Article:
I believe there are some moments that are certain to appear sharper and clearer as your life flashes before your eyes. 2013 left an indelible mark on my life. My godson made his grand entrance into the world. My family came horrifyingly close to suffering a loss that would change us all forever. My relationship with L ended with a black eye and a bruised ego. And my 3 year long secret relationship with J picked up where it left off, resulting in a pregnancy I wasn’t even sure I wanted. I’m still unsure. It didn’t matter, though. It wasn’t viable anyway.
There is something profoundly painful about losing an amazing gift in the same moment you discover its existence. I didn’t have a chance to absorb the overwhelming fear and joy of learning that something was growing and living inside of me. My miracle happened in the wrong place at the wrong time. Much like the relationship that created the new little life. Wrong place. Wrong time. Wrong person.
I bled internally for hours before I finally admitted I wasn’t okay. By that time, it was blatantly obvious that something was wrong; I was slipping in and out of consciousness. I spent a week in the hospital in Trinidad. Despite being a truly terrifying experience, it had its moments of beauty. Billowing curtains, blue skies, birds singing in the depths of the mountains, women in white gliding about. A quietude you couldn’t find anywhere else. Six blood transfusions, two plasma transfusions, and one eviscerated fallopian tube later, I was discharged — the day before my cousin’s wedding. A day I wouldn’t have missed for anything. I begged my doctors to let me out in time.
I danced all night at Cibèle’s wedding. I danced in celebration and in mourning. I danced to keep that smile on my face. I danced to make sure my family knew I was going to be okay. At the end of the night, I laughed. Five deep in one hotel room with my cousins. We laughed until it hurt. And, when the night finally grew quiet, I cried because it hurt.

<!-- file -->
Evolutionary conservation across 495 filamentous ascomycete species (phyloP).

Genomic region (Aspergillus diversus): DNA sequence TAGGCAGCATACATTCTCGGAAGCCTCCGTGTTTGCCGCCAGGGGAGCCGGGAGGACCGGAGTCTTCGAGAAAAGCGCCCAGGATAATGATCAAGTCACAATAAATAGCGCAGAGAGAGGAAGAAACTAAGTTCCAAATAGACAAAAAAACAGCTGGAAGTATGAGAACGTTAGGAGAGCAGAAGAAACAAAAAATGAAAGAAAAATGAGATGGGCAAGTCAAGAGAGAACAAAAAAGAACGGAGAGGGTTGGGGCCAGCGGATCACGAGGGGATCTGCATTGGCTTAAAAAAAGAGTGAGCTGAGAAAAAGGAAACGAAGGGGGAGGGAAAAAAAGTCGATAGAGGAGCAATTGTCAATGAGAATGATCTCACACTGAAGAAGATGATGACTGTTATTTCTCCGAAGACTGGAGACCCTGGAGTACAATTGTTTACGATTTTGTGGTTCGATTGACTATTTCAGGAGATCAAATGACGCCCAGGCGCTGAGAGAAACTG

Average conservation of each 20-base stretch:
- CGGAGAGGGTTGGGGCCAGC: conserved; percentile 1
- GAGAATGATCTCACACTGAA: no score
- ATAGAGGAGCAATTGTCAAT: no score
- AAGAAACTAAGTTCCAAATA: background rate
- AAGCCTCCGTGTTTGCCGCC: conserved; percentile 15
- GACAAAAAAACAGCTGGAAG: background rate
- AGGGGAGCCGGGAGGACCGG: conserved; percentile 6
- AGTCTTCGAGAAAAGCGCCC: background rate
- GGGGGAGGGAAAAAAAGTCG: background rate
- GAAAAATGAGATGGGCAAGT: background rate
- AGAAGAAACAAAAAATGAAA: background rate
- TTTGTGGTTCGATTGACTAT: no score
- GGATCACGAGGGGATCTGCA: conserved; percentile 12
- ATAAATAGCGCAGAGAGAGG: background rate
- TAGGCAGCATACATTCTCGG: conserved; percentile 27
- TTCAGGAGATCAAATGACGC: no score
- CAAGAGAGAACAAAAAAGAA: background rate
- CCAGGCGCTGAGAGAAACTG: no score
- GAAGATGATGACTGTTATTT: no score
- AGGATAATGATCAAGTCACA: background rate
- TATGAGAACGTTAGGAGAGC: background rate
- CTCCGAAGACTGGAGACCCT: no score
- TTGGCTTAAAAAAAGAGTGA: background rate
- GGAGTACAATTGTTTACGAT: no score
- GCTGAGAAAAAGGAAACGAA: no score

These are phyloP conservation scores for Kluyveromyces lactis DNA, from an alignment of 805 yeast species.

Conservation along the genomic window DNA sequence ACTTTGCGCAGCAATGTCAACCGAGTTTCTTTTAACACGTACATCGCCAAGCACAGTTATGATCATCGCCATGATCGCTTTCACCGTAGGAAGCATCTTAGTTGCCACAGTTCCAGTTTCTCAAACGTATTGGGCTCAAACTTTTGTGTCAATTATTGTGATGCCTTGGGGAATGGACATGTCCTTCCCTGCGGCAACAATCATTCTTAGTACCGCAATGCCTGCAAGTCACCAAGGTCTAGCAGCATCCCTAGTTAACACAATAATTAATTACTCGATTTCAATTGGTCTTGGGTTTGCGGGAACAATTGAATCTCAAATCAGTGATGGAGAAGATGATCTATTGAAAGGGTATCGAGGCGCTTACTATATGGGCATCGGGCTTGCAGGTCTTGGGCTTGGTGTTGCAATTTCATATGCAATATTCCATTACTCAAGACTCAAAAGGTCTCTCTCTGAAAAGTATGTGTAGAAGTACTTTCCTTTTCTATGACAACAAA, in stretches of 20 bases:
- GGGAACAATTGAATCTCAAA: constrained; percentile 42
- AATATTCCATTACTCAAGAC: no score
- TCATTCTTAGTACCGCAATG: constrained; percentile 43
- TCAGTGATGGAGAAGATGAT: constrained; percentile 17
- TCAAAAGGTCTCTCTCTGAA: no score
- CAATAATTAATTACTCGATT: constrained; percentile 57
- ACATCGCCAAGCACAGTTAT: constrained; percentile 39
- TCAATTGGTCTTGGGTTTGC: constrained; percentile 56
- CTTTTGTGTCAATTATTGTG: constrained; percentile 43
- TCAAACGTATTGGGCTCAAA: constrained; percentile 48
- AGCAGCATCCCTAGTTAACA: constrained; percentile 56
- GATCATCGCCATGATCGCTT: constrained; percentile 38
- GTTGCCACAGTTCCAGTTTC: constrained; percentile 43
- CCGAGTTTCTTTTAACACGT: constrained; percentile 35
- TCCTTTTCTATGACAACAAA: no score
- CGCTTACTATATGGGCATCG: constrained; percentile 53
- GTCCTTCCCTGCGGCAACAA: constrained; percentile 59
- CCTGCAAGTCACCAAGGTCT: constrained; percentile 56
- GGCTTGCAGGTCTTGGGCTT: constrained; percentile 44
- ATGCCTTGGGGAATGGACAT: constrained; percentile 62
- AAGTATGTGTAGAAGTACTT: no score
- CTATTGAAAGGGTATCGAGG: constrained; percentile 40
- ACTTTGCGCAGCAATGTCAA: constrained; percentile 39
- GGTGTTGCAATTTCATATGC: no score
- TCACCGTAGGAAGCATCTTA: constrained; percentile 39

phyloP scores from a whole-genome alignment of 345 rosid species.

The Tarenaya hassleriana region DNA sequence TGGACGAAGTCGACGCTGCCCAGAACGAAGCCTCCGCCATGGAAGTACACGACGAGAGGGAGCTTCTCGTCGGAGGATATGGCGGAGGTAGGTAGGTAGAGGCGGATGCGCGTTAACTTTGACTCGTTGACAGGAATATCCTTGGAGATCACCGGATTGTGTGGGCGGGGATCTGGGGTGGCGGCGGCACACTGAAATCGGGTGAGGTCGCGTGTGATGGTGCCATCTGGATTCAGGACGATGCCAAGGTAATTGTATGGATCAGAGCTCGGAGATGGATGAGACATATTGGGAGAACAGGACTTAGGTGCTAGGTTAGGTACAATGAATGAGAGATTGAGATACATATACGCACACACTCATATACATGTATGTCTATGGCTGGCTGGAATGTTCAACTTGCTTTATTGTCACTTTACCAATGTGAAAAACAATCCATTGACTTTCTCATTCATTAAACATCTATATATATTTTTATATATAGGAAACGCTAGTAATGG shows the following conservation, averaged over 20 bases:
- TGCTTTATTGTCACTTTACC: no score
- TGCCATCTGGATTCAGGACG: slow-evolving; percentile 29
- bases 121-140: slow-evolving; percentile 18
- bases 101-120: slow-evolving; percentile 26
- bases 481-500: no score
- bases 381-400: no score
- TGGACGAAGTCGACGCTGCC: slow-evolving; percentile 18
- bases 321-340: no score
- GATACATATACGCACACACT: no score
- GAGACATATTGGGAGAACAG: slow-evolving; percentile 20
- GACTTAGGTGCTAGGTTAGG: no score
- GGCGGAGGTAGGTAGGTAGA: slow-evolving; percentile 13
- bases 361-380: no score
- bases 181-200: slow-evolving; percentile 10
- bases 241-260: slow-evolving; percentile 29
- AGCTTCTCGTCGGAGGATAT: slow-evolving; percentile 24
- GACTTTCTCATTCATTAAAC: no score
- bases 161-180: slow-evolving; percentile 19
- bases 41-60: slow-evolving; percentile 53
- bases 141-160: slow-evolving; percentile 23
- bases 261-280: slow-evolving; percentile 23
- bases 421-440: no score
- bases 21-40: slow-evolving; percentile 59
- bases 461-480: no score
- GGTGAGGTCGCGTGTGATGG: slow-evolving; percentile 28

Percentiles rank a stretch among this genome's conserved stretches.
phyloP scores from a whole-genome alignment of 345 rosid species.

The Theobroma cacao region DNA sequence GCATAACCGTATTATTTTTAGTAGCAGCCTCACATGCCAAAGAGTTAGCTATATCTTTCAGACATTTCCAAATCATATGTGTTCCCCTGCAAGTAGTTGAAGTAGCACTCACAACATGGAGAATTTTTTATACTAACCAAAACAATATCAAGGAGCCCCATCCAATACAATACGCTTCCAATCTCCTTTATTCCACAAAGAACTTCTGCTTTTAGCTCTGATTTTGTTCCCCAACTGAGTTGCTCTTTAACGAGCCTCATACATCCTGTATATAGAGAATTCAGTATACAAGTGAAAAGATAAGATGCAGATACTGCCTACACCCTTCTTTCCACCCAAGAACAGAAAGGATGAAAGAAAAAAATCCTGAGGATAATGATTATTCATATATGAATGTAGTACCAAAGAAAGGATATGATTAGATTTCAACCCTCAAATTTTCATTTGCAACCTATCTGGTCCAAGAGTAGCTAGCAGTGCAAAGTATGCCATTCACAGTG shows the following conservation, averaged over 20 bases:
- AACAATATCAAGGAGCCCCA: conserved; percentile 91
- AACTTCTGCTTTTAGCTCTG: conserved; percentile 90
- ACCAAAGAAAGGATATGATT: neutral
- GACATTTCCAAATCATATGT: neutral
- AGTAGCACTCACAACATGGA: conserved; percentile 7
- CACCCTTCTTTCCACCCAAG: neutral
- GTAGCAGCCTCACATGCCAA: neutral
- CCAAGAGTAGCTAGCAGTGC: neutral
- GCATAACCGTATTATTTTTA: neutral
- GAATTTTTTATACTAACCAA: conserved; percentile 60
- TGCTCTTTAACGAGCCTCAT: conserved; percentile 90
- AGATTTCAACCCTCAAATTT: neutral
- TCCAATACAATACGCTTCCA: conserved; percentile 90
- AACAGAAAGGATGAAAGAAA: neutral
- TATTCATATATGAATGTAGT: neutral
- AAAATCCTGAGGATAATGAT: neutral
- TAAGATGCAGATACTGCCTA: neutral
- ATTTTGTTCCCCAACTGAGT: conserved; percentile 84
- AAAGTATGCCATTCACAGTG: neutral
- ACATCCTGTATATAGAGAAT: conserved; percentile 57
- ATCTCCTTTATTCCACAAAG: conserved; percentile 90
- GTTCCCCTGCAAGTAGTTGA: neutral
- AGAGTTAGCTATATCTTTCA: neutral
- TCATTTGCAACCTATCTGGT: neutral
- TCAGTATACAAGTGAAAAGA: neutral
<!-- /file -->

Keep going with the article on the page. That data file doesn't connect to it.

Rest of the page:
Sometimes I wonder what she would’ve been like. 1000 watt smile? Cocoa-complexion? One dimple? Slender hands? Tall? Brilliant? Silly? Witty? Brooklyn? Trinidad? The perfect mixture of everything that attracted us to each other. Void of everything that made us so imperfect.
I desperately want this post to end on a triumphant note; with a positive focus that highlights all of my blessings and strengths. I want the last words you read here to be a proclamation of how much better this experience has made me. How much stronger I am. That’s just how I roll, I guess: more awesome, less sadness. But, no matter how many times I type and delete and type again…it won’t happen. I can’t manipulate this heavy tragedy into a light circumstance that I will simply get over, because some days the memory hits me like a violent blow to the chest. I battle flashbacks, nightmares, anger, and sadness. I have an inexplicable scar that I am painfully aware of every time I run my fingers over it. A scar that, for most women, is a badge of motherhood. A universal honour. And here I am, with a scar and nothing to show for it.
To say it doesn’t break my heart would be an absolute lie.